Such films now fall under the general suspicion to which it seems to me many of the achievements of Western Civilization have succumbed; it is as though we no longer have the confidence to face our own past squarely, but must, instead, offer mumbled apologies for it. It isn’t hard to see why. The legacies of the history of the USA are bad as well as good. The great civilization which was built up and which created the greatest Power in the world, was not without its casualties. As the Native Americans had no ‘green card’ system or immigration rules, no one thought to ask the Pilgrim Fathers for their work-permits. The great cities and the railroads which linked them, and the great population expansion all took place in a manner where there were losers as well as winners. The Native Americans were displaced and largely destroyed as a people, their customs and history derided, and their lands taken; they became a remnant in a continent they had once roamed freely. They were the ‘other’, the ‘enemy’ in those old Western, because they were to the European settlers; there was violence on both sides, but they lost, as they were bound to given the disparity in weaponry and resources. That’s a kind of original sin about which it is not surprising there are bad feelings. My own Briton ancestors were largely exterminated or pushed to the margins of Britain by the Anglo-Saxons, but that was 1500 years ago, and I’ve probably got as much Anglo-Saxon in me as I do Welsh. History has, if not healed that hurt, made it irrelevant. But in the USA the history is too recent for either of those things, although it will have to deal with it – what’s the alternative – everyone of European ancestry goes away and leave the place as their ancestors found it? Hardly!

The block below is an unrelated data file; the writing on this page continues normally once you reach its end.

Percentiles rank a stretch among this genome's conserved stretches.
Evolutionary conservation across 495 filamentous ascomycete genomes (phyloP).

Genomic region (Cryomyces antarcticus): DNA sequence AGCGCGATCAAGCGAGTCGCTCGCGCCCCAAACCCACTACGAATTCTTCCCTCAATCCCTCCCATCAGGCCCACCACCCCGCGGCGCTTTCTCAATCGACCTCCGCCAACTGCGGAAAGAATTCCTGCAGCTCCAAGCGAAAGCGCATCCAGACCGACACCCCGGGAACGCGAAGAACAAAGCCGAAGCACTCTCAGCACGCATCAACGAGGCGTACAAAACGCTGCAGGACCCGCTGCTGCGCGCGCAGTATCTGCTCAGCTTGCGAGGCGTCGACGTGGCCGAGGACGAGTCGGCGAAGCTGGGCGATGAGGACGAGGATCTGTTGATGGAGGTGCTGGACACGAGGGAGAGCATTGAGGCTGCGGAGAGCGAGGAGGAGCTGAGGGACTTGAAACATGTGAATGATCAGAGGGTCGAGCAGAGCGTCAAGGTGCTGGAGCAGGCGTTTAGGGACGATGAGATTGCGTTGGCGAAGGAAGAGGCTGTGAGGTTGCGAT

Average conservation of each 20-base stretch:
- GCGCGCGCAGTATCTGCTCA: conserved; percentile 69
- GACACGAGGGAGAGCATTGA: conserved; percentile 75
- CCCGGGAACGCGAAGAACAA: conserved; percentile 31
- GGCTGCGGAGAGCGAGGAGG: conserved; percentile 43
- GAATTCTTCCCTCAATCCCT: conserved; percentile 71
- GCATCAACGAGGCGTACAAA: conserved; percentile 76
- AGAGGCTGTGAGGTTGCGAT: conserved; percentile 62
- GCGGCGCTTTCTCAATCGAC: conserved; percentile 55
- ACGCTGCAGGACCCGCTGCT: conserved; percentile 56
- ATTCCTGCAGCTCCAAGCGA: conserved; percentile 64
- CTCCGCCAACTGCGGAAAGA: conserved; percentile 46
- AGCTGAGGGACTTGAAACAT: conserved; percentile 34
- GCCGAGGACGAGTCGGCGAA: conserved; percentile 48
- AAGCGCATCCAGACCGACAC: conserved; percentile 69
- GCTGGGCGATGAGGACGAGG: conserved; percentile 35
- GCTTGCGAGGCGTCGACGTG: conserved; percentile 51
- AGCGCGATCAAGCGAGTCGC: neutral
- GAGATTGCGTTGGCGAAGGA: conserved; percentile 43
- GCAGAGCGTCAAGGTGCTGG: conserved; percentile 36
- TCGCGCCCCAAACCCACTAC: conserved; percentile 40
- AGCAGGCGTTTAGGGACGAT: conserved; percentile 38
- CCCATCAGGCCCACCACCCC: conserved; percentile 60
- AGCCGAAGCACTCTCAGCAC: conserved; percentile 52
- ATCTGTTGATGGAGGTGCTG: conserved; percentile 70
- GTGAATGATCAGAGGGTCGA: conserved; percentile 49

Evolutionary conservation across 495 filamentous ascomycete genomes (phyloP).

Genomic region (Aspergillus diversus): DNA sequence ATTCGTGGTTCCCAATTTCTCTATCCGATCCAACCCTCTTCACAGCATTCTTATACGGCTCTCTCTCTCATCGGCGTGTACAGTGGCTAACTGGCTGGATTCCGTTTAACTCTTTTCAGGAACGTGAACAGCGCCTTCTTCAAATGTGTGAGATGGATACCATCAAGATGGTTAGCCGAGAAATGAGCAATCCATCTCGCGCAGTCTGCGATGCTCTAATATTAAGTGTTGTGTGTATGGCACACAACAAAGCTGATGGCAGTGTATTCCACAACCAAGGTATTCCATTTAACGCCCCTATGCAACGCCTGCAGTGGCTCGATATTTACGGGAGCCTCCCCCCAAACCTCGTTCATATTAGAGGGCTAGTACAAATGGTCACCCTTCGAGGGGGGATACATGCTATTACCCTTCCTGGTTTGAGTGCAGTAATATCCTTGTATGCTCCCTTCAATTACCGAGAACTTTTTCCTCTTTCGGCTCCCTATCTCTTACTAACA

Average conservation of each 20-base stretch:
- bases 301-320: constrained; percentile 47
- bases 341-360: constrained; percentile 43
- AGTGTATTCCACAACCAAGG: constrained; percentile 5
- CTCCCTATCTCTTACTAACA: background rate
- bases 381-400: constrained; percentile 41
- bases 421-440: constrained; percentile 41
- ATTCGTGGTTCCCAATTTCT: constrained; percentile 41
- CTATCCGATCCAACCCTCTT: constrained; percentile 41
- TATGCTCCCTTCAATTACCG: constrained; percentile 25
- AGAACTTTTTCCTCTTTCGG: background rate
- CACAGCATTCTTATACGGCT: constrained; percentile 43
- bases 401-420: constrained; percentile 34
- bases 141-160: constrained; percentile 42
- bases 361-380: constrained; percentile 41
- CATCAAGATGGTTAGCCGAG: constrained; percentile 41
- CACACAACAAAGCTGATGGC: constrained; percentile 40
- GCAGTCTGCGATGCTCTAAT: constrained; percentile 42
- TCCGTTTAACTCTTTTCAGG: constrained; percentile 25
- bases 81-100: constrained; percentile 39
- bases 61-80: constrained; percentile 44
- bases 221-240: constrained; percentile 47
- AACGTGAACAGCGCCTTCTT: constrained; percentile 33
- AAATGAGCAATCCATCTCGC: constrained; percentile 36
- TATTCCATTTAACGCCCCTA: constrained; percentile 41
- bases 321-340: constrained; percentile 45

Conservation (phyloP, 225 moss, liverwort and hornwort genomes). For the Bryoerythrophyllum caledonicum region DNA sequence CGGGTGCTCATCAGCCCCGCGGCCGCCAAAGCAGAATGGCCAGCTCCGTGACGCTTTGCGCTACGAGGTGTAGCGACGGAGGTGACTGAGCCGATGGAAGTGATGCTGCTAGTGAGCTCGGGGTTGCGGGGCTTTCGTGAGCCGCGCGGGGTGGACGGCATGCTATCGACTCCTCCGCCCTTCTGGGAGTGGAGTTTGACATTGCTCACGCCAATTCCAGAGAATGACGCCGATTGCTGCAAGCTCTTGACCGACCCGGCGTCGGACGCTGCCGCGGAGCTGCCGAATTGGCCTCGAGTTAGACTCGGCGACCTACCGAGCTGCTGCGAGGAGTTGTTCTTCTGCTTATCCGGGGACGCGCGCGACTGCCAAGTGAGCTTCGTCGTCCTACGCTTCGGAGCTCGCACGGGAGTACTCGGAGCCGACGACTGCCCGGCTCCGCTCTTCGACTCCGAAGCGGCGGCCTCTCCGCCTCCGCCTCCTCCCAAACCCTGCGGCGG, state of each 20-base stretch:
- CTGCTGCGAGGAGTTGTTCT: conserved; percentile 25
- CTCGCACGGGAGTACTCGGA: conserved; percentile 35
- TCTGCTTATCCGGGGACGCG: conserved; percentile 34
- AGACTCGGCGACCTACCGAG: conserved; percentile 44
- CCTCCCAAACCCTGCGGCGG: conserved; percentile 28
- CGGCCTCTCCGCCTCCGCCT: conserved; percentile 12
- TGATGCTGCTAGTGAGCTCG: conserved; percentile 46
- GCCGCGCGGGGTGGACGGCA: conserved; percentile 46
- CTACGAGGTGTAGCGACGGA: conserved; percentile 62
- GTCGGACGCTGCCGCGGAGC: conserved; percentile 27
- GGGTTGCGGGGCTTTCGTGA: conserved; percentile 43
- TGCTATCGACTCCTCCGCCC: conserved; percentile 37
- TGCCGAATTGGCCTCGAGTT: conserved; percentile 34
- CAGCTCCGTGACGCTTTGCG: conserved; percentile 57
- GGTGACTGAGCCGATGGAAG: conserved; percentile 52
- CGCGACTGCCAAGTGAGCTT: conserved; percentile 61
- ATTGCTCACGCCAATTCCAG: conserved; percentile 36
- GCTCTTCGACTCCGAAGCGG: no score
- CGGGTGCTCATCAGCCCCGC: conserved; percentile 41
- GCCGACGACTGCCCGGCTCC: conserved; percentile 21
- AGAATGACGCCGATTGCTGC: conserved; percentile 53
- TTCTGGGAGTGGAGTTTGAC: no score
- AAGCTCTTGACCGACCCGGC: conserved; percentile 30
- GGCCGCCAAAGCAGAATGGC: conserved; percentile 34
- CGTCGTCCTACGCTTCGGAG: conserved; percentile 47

The other great casualty of the making of America was, of course, the huge number of African slaves brought over to work the plantations of the South. Here, too, the history is too recent and too sore for the hurts to have healed, and how this will work its way through only time can tell. The arguments for slavery bore a remarkable similarity to those for abortion now – the ‘negro’ was dehumanized, which allowed those who supported the evil to justify it on the ground that those being dehumanized were not humans. We can only hope that the evil of abortion will, one day, be looked upon as we look at the evil of slavery. What comfort there is comes from the fact that in the end, the majority descended from white European immigrants ended both slavery and then the ‘Jim Crow’ system. It does not mean that either their traces or their consequences have gone away, only time and political effort and vision can accomplish that. The things about Dr Martin Luther King which strikes me most is Christianity, and his vision for the future was that of a Christian prophet.

For our true Original Sin there is only one cure – Jesus – and it is in him, if anywhere, that the cure for the other ‘original sins’ discussed here will lie.

Clash of Civilizations: Islamic vs. Judeo-Christian

OK, gang, I give up for now, I’m fighting a cold and writing isn’t going well. But here’s a friend of mine. And Dan is right.

Judeo-Christian civilization has nothing in common with, and nothing to gain from, Islamic civilization as it now exists. They have been clashing for centuries. Now, Islamic civilization appears to be winning in much of the European Union and, to a lesser degree, in America.